Thank you, but no thank you.
To the men of Hollywood wearing black, the solidarity is appreciated. The recognition is obvious. But, what have you done to help us? The act of wearing a pin and a black outfit are a form of support and solidarity, but we need to hear you say something. Otherwise it makes the act of solidarity seem like an apathetic attempt to be trending. We need more than passive actions. And it’s that mentality that pushes heroic women to rise up and speak.
Take for instance, the #MeToo movement, which made its way into social justice history thanks to the power of fighting women. On a similar note, “Time’s Up,” a Hollywood collective of women, offered a spotlight for the issue. Here too, outspoken women within the industry said something and created a space for awareness. This action of course shouldn’t be generalized to include ALL women, since some actresses who participated also knowingly worked with abusers like Woody Allen. Yet despite the hypocrites, entertainers brought activists from Tarana Burke (founder of #MeToo) to Mónica Ramírez (an activist fighting sexual violence against farm workers) as plus ones, giving them a larger than usual platform to speak their truths.
The solidarity is necessary, and yet it is necessary to take this celebrity activism with a grain of salt. Where were the protesters in black when Harvey Weinstein was assaulting women? Where was Hollywood solidarity when Ben Affleck or Casey Affleck were doing the same? It became muted, swept clumsily under the rug while abusers continued to profit.
Ashley Judd and Rose McGowan were chastised for their fearlessness and brashness in speaking out against harassment in the industry. Mira Sorvino was completely cast out of the industry. Women like them have been talking for years, but it wasn’t until recently that they were finally heard. According to a study by the National Sexual Violence Resource Center, 80% of women in the workplace are victims of rape and sexual assaults. That same study states that Post Traumatic Stress Disorder and financial losses are impacts of sexual violence. Sexual abuse isn’t a new phenomenon.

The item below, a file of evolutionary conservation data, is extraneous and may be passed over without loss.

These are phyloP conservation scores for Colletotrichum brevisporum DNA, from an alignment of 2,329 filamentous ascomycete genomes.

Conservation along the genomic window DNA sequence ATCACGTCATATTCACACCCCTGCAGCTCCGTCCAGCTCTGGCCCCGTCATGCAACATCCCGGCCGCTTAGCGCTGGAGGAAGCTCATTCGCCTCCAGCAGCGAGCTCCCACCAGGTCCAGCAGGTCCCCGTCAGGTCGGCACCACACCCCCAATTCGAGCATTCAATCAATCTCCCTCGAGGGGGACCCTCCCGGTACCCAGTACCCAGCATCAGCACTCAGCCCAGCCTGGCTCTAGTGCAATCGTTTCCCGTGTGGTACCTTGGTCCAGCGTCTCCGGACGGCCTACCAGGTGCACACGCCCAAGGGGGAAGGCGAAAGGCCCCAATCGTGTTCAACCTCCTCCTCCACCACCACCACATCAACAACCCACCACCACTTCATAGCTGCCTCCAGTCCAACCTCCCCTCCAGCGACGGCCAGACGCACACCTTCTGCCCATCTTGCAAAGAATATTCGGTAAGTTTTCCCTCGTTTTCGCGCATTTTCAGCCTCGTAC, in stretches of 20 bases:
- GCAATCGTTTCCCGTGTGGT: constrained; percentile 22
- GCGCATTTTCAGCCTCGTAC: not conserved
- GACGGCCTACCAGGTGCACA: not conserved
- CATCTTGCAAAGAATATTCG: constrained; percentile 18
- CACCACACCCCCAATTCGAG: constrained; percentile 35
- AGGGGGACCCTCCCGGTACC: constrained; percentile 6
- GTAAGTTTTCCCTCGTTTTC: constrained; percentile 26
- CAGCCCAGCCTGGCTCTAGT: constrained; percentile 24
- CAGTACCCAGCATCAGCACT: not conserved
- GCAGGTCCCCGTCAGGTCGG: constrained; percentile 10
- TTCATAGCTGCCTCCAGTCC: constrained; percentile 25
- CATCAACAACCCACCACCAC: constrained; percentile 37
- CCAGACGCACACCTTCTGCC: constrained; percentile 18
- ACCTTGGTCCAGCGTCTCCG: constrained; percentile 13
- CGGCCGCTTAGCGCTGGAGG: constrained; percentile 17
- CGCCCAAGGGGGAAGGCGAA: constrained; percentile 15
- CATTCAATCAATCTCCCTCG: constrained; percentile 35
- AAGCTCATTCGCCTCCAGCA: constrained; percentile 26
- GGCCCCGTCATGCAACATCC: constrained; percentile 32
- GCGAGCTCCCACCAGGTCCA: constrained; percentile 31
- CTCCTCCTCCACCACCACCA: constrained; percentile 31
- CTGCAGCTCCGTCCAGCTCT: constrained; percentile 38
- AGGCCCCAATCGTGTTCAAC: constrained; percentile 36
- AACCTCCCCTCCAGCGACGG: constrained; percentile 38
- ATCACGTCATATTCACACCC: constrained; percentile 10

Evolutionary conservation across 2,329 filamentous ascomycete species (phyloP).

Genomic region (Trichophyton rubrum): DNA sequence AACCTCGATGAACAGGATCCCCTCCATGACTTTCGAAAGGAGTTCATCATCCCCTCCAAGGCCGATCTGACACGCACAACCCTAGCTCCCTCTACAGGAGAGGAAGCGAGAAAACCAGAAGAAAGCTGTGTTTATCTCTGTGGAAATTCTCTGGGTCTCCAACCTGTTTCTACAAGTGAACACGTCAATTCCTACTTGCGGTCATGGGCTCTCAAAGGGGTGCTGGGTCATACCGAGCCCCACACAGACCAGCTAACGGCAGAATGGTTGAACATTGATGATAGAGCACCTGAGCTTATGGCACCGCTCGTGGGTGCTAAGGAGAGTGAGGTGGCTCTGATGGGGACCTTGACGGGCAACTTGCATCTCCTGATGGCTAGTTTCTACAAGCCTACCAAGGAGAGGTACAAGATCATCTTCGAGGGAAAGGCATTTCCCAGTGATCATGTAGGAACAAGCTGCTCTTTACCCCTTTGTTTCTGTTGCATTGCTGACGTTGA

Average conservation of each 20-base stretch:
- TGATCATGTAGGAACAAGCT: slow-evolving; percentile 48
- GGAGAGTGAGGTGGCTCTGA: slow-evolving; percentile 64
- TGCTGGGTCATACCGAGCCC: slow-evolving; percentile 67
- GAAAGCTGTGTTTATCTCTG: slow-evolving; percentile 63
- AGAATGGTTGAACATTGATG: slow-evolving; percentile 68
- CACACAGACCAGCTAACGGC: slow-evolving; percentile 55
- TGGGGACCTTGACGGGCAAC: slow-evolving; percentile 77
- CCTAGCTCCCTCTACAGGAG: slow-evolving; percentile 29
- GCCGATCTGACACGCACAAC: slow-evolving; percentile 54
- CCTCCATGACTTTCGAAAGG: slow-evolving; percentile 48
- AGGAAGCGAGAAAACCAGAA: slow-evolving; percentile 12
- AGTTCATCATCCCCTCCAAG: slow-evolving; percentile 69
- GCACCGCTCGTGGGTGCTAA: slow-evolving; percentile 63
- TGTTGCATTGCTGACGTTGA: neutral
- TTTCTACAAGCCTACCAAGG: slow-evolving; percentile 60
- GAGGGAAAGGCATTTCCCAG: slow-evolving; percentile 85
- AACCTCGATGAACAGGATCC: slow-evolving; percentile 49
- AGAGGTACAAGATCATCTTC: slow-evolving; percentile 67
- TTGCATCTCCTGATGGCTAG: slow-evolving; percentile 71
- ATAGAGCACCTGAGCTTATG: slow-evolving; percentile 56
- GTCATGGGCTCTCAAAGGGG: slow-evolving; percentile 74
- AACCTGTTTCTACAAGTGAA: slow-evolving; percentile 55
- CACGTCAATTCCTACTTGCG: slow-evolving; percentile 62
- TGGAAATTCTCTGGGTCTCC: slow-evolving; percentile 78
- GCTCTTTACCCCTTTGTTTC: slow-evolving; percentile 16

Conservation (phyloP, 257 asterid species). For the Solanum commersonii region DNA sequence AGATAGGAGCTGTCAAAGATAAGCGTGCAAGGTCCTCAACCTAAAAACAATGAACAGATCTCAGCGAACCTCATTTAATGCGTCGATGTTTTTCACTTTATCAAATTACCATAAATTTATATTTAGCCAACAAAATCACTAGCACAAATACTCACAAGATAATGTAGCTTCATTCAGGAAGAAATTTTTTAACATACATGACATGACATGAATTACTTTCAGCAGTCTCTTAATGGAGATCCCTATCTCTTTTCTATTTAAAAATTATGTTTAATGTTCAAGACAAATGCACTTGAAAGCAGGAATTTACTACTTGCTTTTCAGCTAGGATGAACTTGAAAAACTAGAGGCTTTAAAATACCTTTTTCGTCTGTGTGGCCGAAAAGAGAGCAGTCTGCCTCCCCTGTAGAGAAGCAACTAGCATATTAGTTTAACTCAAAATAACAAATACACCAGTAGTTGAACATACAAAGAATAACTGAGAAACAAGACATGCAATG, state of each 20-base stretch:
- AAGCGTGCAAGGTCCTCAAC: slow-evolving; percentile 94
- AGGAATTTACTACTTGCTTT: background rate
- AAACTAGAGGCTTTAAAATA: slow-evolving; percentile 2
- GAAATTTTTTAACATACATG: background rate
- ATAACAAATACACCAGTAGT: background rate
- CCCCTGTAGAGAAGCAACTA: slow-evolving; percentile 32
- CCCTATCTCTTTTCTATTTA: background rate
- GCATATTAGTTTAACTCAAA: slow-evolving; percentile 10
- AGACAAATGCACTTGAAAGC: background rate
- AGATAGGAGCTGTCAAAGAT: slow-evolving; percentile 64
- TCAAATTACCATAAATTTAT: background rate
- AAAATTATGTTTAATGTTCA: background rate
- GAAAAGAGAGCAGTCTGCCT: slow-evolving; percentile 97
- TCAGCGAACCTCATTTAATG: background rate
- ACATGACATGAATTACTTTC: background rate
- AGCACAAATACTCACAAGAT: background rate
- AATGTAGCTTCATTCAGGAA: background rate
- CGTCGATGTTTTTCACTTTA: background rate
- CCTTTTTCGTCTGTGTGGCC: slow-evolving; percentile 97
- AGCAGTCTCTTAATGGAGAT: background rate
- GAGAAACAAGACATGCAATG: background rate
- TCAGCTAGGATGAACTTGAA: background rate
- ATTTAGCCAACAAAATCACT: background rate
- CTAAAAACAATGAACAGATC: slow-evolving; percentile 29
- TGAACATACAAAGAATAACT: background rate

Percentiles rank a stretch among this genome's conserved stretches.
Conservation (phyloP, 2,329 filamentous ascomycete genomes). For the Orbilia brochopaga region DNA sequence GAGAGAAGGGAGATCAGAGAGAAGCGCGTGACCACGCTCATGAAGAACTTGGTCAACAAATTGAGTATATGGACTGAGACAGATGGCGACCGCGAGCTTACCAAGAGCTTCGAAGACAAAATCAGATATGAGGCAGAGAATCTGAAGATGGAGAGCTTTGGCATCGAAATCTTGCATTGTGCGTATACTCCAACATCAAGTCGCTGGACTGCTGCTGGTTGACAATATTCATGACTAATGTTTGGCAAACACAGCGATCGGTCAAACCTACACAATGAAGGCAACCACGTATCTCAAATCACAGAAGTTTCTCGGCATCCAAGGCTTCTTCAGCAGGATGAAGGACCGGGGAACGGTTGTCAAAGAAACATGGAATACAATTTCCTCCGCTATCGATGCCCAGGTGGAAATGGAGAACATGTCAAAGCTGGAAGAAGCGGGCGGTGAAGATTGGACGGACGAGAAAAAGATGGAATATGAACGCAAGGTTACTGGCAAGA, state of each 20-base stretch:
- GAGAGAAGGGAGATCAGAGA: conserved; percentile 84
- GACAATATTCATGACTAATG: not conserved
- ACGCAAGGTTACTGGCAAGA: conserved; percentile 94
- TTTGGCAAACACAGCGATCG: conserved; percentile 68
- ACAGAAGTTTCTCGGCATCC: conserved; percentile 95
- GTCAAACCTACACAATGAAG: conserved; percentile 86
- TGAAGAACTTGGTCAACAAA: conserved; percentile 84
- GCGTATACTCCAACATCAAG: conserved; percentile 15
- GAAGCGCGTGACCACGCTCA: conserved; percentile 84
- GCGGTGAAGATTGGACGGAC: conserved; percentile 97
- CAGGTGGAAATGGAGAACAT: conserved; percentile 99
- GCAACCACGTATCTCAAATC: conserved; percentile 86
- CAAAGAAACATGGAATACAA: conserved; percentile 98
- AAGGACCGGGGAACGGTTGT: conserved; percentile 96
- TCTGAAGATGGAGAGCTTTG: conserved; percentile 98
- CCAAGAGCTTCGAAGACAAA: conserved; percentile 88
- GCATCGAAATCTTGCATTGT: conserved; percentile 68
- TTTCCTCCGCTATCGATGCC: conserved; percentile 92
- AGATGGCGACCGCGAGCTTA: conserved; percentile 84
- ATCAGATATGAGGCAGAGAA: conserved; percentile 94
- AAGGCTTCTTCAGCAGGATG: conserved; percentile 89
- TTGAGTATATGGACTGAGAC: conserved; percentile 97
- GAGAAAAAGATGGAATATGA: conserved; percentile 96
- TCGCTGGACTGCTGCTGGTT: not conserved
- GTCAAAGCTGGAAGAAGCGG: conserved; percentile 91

So why now? What makes 2017 and 2018 such pivotal moments in the fight against sexual abuse?
President Donald Trump’s election and subsequent term is perhaps the biggest reason why people are now coming out in full force.The nation’s “leader” and his “locker room” talk are examples of how sexual abuse has been treated like an immovable, cultural norm.
If one good thing has come from Trumpocalypse, it’s the forceful resistance women have led and will continue to lead against the sitting President and the toxic rhetoric he and countless other men in power continue to perpetuate.
When I began writing this piece I was enraged by the men dressed in black to show solidarity for #MeToo and Time’s Up. The fact that they’ve all been aware of such inappropriate behavior makes my stomach hurt. It’s the solidarity and recognition that counts. I’m still mad as all hell that the most a man can bother to do is wear black or tack on a pin. But, as a victim of sexual abuse I’ll take the support over ignorance.
Perhaps I should’ve watched the award show, but I couldn’t get past the lazy and often superficial activism of Hollywood actors. It felt good to hear that feminism was present during the award show. No one escaped the bottomline that abuse is rampant, but women won’t take it anymore. From the guest activists to Oprah’s speech to Debra Messing’s questioning of unequal pay and Natalie Portman’s jab at the all male best director nominees, it was the unavoidable elephant in the room. Even though, I didn’t watch the show, the unapologetic attitude of the women actors was all over social media and the news. It was about time these women in positions of influence became role models. If we want something done, we must be ready to actively fight against injustices.
So let’s continue to take a stand.